Constitution Is Not Promoting Upliftment

Constitutional scholar, George Devenish, asserts that South Africa’s socio-economic inequality is not due to the failure of the constitution but is a consequence of, inter alia, maladministration and corruption (Mercury, April 30). But given the way aspects of the constitution have been interpreted, Professor Devenish’s view invites query.

Sections 9, 195 and 217 of the constitution refer to measures to be applied to achieve equality. To that end, they note that such measures are applicable to “persons, or categories of persons,  disadvantaged by unfair discrimination.” Nowhere do those provisions state or refer or specify compliance with the actual demographic profiles of national and regional populations. Instead, they refer only to “broad representation.”

Yet section 42 of Act 47 of 2013, the amended Employment Equity Act, requires demographic profiles to be taken into account so as to achieve compliance with the Act. In plain terms, that means racial quotas based on regional and national demographic profiles. Nationally those profile percentages are: 78,6% African, 9,6% Coloured, 9,1% white and 2,7% Indian. Non-compliance by companies with those provisions may attract a fine of up to R1,5 million. In KZN, for example, with higher regional African and Indian demographics, percentages would differ.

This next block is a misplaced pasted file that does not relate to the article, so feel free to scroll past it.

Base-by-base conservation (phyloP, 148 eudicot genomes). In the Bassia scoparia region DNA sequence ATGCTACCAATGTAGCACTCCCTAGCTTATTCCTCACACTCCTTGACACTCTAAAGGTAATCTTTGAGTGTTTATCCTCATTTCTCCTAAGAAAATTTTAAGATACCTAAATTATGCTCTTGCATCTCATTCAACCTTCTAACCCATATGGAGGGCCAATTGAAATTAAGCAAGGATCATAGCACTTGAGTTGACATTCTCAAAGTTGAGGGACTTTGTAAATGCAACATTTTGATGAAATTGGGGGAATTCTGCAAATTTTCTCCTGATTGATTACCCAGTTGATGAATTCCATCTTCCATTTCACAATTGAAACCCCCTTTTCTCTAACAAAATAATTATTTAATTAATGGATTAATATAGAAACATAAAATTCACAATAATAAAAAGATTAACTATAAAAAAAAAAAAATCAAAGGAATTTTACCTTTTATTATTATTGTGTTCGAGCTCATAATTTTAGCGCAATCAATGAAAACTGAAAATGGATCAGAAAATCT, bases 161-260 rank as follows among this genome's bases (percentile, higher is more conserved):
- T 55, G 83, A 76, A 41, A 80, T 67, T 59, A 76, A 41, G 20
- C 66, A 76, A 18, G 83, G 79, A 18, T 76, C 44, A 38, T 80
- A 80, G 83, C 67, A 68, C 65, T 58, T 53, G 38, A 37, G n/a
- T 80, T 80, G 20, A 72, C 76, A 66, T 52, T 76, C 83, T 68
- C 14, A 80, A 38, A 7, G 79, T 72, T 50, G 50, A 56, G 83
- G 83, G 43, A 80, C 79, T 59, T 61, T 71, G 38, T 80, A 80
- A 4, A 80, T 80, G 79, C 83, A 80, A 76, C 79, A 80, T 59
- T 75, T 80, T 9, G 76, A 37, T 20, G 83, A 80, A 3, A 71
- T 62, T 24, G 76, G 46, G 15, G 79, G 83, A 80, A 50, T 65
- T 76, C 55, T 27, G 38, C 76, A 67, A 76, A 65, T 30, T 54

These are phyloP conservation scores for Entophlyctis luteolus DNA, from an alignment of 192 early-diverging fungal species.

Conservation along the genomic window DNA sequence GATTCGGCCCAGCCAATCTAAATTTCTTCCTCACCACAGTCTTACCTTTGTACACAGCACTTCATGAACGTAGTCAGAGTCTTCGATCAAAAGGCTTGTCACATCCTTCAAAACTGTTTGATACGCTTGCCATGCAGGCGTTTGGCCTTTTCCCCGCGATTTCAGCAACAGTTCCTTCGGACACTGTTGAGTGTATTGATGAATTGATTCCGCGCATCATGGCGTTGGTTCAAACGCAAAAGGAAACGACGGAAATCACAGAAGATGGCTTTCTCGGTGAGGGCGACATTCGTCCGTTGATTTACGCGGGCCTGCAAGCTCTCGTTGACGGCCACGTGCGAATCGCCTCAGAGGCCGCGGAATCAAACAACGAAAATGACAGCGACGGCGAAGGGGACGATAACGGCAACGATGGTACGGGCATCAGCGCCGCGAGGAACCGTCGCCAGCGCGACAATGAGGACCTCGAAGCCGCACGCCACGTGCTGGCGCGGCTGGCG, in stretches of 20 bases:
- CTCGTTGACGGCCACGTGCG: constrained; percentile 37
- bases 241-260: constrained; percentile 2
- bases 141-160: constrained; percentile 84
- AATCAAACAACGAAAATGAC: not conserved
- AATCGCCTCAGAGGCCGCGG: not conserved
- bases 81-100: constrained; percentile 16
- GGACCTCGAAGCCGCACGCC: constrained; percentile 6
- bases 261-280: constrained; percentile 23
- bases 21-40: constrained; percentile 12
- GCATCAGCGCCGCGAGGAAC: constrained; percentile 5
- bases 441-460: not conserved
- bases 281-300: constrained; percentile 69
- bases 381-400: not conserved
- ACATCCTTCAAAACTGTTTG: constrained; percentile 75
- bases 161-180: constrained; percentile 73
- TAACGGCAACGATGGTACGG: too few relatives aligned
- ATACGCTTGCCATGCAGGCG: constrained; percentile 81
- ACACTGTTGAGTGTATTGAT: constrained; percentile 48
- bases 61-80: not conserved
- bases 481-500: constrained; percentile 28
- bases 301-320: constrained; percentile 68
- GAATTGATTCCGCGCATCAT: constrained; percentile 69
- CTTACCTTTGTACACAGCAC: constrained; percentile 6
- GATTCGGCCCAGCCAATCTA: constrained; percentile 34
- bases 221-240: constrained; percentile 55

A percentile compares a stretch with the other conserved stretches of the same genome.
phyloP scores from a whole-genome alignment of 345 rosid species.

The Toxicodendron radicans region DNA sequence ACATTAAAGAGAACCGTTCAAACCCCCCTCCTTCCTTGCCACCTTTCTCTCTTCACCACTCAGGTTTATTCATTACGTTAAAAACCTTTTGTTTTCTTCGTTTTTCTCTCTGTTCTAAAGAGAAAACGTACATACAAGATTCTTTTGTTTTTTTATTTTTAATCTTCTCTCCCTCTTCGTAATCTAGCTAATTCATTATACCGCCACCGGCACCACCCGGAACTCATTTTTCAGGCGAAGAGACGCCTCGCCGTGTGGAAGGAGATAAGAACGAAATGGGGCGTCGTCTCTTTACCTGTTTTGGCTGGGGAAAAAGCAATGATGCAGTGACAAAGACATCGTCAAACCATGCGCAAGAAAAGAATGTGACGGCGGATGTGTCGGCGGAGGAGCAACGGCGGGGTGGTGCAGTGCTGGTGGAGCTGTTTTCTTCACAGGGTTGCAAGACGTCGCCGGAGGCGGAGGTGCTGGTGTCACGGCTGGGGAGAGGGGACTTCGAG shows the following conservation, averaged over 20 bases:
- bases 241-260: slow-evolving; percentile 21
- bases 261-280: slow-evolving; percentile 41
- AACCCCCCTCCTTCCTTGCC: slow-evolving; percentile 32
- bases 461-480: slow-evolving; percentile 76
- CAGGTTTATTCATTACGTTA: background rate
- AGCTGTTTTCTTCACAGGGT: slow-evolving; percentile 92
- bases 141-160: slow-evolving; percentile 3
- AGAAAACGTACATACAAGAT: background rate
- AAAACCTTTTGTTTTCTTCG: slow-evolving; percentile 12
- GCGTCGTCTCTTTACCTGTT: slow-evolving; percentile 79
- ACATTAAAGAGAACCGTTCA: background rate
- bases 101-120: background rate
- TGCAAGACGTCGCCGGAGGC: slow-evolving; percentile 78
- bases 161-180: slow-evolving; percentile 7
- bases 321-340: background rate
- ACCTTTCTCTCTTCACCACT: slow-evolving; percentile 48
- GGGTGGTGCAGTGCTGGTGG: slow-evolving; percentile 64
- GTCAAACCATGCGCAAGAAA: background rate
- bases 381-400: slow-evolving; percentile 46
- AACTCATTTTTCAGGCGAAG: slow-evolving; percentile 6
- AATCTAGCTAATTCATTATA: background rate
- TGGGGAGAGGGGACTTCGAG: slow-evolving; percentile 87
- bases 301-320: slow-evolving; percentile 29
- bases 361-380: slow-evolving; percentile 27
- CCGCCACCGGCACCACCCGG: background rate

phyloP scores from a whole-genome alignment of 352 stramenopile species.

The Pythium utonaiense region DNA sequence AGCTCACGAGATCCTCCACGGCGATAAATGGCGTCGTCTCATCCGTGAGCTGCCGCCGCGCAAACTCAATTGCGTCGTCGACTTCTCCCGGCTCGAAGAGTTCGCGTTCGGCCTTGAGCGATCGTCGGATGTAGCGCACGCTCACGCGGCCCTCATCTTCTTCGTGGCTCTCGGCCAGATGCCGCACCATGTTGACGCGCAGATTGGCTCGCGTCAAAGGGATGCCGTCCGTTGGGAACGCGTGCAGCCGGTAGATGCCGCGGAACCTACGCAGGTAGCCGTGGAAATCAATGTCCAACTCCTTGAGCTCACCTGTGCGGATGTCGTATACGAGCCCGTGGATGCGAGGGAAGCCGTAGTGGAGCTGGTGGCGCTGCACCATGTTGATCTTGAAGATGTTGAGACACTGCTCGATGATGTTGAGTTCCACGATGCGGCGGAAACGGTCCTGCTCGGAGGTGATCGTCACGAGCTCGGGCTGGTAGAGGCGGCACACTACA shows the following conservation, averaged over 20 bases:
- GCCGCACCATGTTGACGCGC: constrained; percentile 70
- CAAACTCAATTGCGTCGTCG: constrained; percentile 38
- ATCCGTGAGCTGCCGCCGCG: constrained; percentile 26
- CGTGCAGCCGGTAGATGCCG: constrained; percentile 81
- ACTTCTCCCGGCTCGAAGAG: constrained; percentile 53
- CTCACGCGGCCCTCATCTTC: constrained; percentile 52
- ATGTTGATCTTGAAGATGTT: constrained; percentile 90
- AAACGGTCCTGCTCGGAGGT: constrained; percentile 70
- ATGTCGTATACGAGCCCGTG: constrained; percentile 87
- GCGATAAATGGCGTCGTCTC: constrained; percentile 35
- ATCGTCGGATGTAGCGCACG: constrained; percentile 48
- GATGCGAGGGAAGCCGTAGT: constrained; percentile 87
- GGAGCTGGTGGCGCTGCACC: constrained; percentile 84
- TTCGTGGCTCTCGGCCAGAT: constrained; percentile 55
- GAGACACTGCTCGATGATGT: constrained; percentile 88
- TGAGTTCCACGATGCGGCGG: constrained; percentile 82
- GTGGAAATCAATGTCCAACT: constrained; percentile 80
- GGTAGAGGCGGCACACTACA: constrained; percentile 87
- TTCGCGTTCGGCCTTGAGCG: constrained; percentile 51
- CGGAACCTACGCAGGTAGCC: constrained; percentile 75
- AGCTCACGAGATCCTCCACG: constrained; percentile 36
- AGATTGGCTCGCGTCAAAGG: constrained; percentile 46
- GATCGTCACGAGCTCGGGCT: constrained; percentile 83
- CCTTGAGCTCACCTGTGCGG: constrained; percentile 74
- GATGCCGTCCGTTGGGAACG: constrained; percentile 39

Equality can be legislated but not its outcomes. Adherence to ideology, as the Employment Equity Act requires, is no guarantee of socio-economic upliftment. In fact the reverse is true.
Apart from crime, maladministration and corruption, the biggest handbrake on economic expansion and emancipation is prescriptive legislation, now endorsed by the constitution, concerning the hiring, firing and advancement of labour and personnel. As such, it discourages foreign investment and disincentivises economic expansion. Thus, it would seem, the constitution is not promoting upliftment.

Exacerbating and perpetuating socio-economic differences is the welfare system which prevails. As Professor Devenish notes, some 19 million people are reliant on state welfare. But for many, the receipt of welfare does not incentivise them to improve their lot. For as the saying goes, ‘subsidise poverty and you get more of it.’

Socio-economic inequality is a worldwide reality. In the USA, one percent of the population owns 42% of all financial and resource assets. But where inequality is most evident is in countries that implement socialist policies. History abounds with evidence that socialism results in equality in poverty and mediocrity for the masses while the drivers of that ideology enjoy material luxury. The comfortable lifestyles of the SACP, Cosatu and ANC elites exemplify that.

Striving to improve the quality of life and opportunities is necessary and important. But striving to establish socio-economic equality is not possible unless one is prepared to lower stands and to institutionalise mediocrity which is what socialism delivers.

Sent into The Mercury and Published, 2 May 2018.

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